The Social Security Trust Fund every retiree is relying on is not what most Americans believe it is.
The brutal truth is this $2.85 trillion fund, which is supposed to keep the Social Security program solvent until the year 2033, has no money in it whatsoever.
The entirety of the Social Security Trust Fund is held in "special obligation bonds," a type of government bond issued for a single purpose (in this case, the funding of Social Security benefits).
In other words, this "fund" is actually debt.
And unlike marketable Treasury bonds, these special obligation bonds can't be sold. They only have value if the U.S. government buys them back.
They also differ from marketable Treasuries in that they exist in paper form. All of them are stored in two loose-leaf binders in a filing cabinet at the "Bureau of Public Debt" in Parkersburg, W.Va.
But what many people fail to realize is that what the paper bonds represent isn't money that can be sent to Social Security beneficiaries, but debt owed by the U.S. government.
President George W. Bush made that clear on a little-remembered visit to Parkersburg in April 2005:
"A lot of people in America think there's a trust, in this sense — that we take your money through payroll taxes and then we hold it for you, and then when you retire, we give it back to you. But that's not the way it works.
"There is no 'trust fund,' just IOUs that I saw firsthand, that future generations will pay — will pay for either in higher taxes, or reduced benefits, or cuts to other critical government programs.
"The office here in Parkersburg stores those IOUs. They're stacked in a filing cabinet. Imagine — the retirement security for future generations is sitting in a filing cabinet."
While the public is generally unaware of this, those in the government have always known.
President Bill Clinton's 2000 budget proposal included a description of the Social Security Trust Fund similar to that of President Bush:
"The Social Security Trust Fund does not consist of real economic assets that can be drawn down in the future to fund benefits. Instead, they are claims on the Treasury that, when redeemed, will have to be financed by raising taxes, borrowing from the public, or reducing benefits or other expenditures."
But if the Social Security Trust Fund is just a pile of debt, where did the money go?
You're not going to like this answer, either…
All of the Social Security Trust Fund Money Was Spent
Most people know that Social Security is funded primarily by payroll taxes levied on all U.S. workers. The money is spent as it comes in, sent out to beneficiaries.
But in most years there's a surplus, which the government is supposed to set aside for when the payroll tax receipts can't cover the cost of the benefits.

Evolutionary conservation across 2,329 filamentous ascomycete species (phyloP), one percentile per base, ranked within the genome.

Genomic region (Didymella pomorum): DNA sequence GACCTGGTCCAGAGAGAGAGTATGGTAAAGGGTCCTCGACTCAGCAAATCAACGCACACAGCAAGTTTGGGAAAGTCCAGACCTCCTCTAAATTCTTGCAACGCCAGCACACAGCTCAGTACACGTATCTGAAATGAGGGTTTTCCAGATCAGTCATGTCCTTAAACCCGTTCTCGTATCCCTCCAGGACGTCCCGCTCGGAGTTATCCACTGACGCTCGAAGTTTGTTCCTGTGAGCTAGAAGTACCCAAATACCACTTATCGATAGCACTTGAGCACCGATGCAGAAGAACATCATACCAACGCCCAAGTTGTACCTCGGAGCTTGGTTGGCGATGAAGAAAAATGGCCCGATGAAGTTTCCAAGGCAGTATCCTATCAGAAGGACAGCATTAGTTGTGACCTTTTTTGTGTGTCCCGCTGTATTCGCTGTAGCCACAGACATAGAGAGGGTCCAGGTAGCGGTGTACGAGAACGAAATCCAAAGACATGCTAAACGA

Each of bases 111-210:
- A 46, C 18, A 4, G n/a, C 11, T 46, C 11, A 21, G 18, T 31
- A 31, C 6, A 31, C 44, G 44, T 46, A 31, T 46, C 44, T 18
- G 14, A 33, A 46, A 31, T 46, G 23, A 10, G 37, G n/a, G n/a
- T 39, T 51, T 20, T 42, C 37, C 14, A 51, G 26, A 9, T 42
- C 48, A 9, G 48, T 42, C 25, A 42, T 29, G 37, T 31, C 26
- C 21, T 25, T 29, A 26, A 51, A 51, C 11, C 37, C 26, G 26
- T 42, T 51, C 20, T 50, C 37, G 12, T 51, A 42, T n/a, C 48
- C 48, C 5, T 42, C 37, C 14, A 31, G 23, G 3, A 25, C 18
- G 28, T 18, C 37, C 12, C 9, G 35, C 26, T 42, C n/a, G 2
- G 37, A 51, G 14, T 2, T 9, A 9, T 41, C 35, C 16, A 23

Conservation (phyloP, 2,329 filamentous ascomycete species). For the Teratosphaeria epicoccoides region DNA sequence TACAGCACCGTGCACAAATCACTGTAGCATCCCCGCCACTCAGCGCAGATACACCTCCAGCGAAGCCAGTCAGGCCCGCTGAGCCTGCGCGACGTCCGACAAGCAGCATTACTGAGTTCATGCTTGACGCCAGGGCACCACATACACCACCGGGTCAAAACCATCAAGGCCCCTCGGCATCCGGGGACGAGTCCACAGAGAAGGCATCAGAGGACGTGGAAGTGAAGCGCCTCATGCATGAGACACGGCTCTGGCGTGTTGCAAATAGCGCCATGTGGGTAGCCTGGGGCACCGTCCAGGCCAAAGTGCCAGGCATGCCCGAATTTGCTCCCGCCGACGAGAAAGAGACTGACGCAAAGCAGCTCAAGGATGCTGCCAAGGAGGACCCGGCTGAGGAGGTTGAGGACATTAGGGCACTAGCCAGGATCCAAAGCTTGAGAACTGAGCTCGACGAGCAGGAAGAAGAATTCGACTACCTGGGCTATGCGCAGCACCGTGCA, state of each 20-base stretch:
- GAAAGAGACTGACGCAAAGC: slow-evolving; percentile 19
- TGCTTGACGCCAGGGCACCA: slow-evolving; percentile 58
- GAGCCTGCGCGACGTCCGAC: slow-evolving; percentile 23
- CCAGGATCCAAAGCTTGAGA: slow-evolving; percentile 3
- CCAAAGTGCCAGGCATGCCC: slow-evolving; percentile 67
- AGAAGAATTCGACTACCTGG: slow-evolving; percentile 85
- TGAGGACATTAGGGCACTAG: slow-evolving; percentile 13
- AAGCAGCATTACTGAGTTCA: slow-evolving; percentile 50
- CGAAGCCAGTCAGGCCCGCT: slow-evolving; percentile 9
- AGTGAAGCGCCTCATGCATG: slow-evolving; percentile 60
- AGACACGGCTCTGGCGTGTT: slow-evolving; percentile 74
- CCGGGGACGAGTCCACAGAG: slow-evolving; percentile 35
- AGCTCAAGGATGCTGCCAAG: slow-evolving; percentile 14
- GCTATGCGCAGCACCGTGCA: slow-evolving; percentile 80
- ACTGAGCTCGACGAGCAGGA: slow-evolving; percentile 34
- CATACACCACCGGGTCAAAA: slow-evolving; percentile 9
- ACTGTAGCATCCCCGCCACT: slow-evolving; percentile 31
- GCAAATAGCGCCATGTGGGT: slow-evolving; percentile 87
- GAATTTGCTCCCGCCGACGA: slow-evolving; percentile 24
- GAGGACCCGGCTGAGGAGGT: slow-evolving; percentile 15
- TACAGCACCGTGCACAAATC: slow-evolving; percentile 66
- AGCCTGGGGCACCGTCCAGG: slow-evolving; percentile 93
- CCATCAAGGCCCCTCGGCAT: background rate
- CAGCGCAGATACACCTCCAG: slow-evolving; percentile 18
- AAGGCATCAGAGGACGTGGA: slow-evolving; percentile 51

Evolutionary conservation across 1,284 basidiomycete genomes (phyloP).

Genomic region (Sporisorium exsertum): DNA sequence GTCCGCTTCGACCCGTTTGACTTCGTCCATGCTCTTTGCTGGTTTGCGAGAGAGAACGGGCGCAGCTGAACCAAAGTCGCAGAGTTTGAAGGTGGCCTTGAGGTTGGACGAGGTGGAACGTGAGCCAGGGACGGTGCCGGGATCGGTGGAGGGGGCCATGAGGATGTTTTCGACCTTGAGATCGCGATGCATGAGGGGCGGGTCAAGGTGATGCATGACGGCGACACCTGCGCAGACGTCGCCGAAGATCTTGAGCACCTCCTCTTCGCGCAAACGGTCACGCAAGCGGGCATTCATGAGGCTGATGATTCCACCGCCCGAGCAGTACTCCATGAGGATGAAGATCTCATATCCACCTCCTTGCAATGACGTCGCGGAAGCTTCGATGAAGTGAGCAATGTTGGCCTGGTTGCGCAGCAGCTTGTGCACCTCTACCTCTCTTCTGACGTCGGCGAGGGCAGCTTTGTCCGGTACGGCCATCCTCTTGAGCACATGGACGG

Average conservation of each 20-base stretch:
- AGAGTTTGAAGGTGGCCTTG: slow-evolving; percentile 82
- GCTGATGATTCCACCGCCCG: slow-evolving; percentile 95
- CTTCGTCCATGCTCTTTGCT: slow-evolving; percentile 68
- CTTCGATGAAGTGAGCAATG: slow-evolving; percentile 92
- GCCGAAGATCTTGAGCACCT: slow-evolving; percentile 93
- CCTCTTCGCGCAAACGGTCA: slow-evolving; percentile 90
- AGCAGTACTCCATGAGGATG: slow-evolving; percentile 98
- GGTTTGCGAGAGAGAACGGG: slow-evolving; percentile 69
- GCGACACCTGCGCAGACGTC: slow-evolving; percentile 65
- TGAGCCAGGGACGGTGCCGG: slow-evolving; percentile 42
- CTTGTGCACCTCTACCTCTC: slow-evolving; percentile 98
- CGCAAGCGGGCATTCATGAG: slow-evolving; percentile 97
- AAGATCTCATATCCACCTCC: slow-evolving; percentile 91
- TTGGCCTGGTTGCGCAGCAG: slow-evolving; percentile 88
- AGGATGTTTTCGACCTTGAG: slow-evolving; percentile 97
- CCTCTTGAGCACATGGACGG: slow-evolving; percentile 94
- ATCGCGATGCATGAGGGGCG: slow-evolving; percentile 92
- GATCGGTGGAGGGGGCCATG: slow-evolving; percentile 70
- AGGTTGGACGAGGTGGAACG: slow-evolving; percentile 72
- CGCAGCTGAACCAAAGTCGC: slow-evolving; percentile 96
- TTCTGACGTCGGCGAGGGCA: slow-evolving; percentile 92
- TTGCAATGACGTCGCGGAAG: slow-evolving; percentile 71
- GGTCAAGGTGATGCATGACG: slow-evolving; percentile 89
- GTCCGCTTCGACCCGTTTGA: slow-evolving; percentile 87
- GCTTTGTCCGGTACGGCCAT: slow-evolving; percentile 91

Investing that money in those special obligation bonds allowed the government instead to add the surplus to the general budget – where it was promptly spent on everything from defense to welfare to foreign aid.
That’s right. The government spends all the excess Social Security tax money in the year they receive it, replacing it with the paper IOUs that now sit in the filing cabinet in Parkersburg.
Over the years, different presidents have been accused of "raiding" the Social Security Trust Fund to finance this or that program, but that's understating what's actually happened.
The truth is, every president since Franklin Delano Roosevelt has overseen this "borrowing" from the Social Security Trust Fund. And as long as the program's receipts exceeded its expenditures, it didn't matter all that much.
But that's about to change…
In 2020, Social Security Reaches a Tipping Point
About the Author
Dave has been a journalist for more than 35 years, including 18 spent at The Baltimore Sun. He has worked as a writer, editor, and page designer at different times in his career. He's interviewed a number of well-known personalities - ranging from punk rock icon Joey Ramone to Apple Inc. co-founder Steve Wozniak.
Over the course of his journalistic career, Dave has covered many diverse subjects. Since arriving at Money Morning in 2011, he has focused primarily on technology. He's an expert on both Apple and cryptocurrencies. He started writing about Apple for The Sun in the mid-1990s, and had an Apple blog on The Sun's web site from 2007-2009. Dave's been writing about Bitcoin since 2011 - long before most people had even heard of it. He even mined it for a short time.
Dave has a BA in English and Mass Communications from Loyola University Maryland.